Add chicken pieces and lightly brown, stirring occasionally for two to three minutes. Pour in the rice wine and soy sauce and bring to a boil (You can add 1/2 Tbsp. dark soy sauce to give the dish a deeper richer brown colour). Reduce heat to a simmer and cook, uncovered, until the chicken pieces are cooked through, and the sauce has slightly reduced about 15 minutes. Stir in the sugar. Turn off heat and stir in the basil leaves. Serve immediately. 



Ga-gorgeous and the aroma-- sweet savoury and garlicky with hints of anise basil fills the kitchen! 
Chicken, juicy succulent delicious in its potent, salty-sweet savoury braised sauce.


I forewent the hot chilies in the chicken dish as I was serving Hot and Sour Soup, alongside stir-fried bak choy, jellyfish and cucumber shreds and Stir-fried Fish-Fragrant Chicken and Eggplant. Leftovers even better the next day, as the flavours sit and meld...



This is probably the most recognized and delectable popular street food from Taiwan making head waves in the west. Meat is marinated with fragrant five-spice powder and deep-fried morsels sprinkled liberally with salt and white pepper once out of the hot oil that is served along attractive tasty crispy wispy fried Thai basil leaves. 

"Popcorn" Chicken (Yan Su Ji) (adapted from The Food of Taiwan by Cathy Erway)
Makes about 4 servings
1 lb. boneless chicken breasts, cut into 1-inch pieces
1 tsp. light soy sauce
1 tsp. Chinese cooking wine
1/4 tsp. five-spice powder
1/4 tsp. salt
 a couple of dashes ground white pepper
1/2 tsp. cornstarch
3 to 4 cups of canola or peanut oil for deep-frying

Breading:
1 large egg, beaten with 2 Tbsp. water
3/4 cup potato starch
1 bunch fresh Thai basil, leaves plucked
salt and ground white pepper to taste

Marinate the chicken in a medium bowl with all the ingredients up to oil. Refrigerate at least one hour or overnight (the flavours deepen the longer it melds).

Add the oil in a small saucepan (I like to cook mine in small batches, thus using and wasting less oil). Heat over medium-high heat until a wooden skewer inserted in the centre emits bubbles shooting up its sides.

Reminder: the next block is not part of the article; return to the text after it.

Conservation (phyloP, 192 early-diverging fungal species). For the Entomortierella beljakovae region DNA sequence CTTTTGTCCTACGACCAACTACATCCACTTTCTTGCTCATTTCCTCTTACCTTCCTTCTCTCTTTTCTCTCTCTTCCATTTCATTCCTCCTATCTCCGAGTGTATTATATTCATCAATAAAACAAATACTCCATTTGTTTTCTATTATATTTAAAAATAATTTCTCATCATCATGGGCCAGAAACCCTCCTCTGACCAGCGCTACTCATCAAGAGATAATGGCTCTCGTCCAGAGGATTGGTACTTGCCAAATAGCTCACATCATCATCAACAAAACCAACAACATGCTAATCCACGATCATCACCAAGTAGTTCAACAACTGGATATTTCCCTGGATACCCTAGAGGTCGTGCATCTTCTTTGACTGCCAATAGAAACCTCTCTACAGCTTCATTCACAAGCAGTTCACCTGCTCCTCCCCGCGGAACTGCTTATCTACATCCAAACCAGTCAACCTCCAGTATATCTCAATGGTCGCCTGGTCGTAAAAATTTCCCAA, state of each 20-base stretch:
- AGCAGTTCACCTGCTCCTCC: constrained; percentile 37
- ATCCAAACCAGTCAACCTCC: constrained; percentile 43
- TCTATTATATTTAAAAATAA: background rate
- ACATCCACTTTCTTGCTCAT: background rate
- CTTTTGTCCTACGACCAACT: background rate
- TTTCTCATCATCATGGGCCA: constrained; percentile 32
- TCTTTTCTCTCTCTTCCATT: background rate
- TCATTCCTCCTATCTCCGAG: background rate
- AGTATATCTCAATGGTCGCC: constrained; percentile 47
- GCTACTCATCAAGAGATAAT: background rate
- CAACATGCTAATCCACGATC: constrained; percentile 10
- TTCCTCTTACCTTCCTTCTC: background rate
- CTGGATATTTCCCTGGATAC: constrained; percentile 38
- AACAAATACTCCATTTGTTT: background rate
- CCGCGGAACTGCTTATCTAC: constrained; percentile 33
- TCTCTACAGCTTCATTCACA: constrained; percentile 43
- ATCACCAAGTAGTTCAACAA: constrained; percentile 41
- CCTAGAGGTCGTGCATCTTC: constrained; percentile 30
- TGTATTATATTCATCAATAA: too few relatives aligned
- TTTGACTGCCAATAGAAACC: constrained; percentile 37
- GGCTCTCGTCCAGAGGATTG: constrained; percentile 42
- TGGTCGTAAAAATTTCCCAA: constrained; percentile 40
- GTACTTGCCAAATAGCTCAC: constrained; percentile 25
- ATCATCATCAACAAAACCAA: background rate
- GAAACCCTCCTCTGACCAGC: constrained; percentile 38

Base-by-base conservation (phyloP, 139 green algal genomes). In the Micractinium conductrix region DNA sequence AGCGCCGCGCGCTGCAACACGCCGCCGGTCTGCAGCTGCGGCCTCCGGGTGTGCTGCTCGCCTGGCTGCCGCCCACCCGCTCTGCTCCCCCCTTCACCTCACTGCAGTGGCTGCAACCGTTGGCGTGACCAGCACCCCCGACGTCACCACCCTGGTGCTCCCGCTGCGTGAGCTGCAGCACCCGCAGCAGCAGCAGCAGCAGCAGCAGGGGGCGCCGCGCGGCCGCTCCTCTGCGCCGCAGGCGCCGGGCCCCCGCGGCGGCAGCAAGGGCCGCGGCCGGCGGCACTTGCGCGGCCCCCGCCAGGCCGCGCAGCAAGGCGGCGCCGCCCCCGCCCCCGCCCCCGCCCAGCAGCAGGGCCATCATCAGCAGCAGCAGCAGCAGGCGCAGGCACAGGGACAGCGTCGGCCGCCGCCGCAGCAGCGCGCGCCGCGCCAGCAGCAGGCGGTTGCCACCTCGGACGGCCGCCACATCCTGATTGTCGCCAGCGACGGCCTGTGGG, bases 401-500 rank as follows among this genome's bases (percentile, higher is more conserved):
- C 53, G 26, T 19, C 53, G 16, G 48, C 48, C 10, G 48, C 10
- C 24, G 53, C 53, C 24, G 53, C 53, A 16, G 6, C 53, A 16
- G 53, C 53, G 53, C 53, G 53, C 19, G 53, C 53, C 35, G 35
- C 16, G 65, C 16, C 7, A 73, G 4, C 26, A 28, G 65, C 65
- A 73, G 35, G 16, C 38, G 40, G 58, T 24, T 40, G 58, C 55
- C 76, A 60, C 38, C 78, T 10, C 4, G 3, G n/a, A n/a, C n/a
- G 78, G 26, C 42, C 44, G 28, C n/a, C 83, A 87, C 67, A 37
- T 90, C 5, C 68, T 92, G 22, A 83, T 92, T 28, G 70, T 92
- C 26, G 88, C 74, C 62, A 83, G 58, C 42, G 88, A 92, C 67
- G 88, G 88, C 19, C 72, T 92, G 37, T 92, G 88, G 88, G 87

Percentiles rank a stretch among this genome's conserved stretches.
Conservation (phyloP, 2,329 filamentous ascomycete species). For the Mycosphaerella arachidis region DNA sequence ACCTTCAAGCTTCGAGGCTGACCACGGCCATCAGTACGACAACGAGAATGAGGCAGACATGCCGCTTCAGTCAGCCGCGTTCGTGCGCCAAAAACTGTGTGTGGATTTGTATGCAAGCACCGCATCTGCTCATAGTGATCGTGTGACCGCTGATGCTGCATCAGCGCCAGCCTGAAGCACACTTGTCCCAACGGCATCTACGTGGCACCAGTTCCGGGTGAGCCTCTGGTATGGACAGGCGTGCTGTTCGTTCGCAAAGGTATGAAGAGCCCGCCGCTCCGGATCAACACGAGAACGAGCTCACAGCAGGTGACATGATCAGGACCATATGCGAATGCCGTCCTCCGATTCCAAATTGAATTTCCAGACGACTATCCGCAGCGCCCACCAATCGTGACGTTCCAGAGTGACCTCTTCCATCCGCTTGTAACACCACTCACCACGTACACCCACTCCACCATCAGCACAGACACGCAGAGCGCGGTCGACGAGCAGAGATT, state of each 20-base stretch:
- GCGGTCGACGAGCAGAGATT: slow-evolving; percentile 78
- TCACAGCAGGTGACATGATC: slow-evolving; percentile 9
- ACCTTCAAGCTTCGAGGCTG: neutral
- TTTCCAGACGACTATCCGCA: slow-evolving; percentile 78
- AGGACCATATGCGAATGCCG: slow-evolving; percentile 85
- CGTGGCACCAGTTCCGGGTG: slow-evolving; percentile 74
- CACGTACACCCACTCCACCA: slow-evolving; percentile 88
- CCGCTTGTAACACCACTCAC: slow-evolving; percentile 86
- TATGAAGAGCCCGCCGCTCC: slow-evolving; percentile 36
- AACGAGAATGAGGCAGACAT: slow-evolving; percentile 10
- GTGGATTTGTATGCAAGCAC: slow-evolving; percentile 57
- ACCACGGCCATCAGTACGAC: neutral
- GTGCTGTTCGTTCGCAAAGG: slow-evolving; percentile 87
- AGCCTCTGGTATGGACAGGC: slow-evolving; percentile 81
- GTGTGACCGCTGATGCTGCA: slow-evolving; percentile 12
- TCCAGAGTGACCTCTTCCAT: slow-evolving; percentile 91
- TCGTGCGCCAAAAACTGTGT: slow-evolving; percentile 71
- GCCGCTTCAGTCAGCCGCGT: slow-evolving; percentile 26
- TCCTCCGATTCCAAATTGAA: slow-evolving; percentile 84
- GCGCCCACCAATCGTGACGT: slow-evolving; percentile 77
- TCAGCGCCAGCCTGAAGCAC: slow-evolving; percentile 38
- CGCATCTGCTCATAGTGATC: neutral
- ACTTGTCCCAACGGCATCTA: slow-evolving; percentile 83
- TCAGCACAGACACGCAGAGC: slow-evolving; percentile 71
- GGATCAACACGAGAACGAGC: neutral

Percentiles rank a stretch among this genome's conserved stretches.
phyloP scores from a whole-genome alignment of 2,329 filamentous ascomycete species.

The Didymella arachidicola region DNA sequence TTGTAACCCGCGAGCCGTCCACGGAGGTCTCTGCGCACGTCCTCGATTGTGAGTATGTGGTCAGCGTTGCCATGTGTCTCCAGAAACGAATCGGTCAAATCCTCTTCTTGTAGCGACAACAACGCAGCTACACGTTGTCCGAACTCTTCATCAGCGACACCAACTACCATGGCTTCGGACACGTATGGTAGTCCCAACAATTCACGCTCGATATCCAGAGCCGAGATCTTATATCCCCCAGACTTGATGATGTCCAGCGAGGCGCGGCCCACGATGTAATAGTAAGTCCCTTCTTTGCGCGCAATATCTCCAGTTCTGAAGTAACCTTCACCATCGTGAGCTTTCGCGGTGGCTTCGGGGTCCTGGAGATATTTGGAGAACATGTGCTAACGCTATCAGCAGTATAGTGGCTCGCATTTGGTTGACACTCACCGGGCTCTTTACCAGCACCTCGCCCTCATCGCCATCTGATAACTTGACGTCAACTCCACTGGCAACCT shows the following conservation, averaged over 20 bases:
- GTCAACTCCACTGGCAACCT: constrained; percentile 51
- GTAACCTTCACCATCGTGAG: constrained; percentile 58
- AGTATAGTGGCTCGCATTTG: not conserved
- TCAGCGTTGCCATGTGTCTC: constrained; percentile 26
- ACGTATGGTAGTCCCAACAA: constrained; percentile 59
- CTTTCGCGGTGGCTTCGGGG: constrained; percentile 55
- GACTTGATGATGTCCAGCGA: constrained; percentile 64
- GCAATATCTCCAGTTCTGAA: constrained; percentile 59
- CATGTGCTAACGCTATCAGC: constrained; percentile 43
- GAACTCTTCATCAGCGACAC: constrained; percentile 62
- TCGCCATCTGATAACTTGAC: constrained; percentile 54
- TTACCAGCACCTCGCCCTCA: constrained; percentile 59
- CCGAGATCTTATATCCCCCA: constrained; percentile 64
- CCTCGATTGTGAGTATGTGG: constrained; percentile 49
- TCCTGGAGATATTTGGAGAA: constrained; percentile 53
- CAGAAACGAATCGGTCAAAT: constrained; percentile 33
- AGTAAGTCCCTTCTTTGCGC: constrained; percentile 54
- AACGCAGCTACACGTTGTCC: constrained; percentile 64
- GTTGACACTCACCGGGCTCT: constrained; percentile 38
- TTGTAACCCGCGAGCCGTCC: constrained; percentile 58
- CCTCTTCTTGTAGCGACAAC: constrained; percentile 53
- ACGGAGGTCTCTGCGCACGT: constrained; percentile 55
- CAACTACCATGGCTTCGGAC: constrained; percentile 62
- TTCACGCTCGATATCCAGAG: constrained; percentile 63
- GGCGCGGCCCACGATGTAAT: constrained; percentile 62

Just one egg for the breading will do. My recipe is modified as such.

Place egg and water mixture in one bowl and the potato starch in another. Dip each piece of chicken into the egg wash first, followed by the starch. Shake off excess. Drop the pieces one at a time into the oil; let fry turning them occasionally with tongs, until crispy and golden all over about two to three minutes. Remove the chicken with a slotted spoon and transfer on a rack over top a baking sheet/plate lined with paper towels (this will keep the bottom of chicken from getting soggy). 


Once the chicken are all fried, carefully drop in a small bunch of basil leaves and fry for a few seconds just until crisp and translucent otherwise it will brown and burn (BE CAREFUL, as some oil shot up once the leaves hit it-- so place some in gently and STAND BACK). Remove and transfer to rack or on paper towels. Sprinkle the chicken generously with sea/kosher salt and white pepper to taste, and serve with the fried basil leaves.


Jaw-dropping beautiful, deep-fried five-spice goodness fills the air teasing the salivation glands and each pop-in-the-mouth-- with crispy bite, salty and ever so tender! Darn gooood!


So flavourful on its own, popcorn chicken needs no dipping sauce! The basil are so-O good on its own too!


For more on Taiwanese foods, try my pal Kate Chou's family recipe for Taiwanese Pearly Meatballs-- ground pork mixed with other ingredients and seasoning, coated with rice and steamed to pearly ball-perfection. 

Pearly meatballs steaming to fluffy rice balls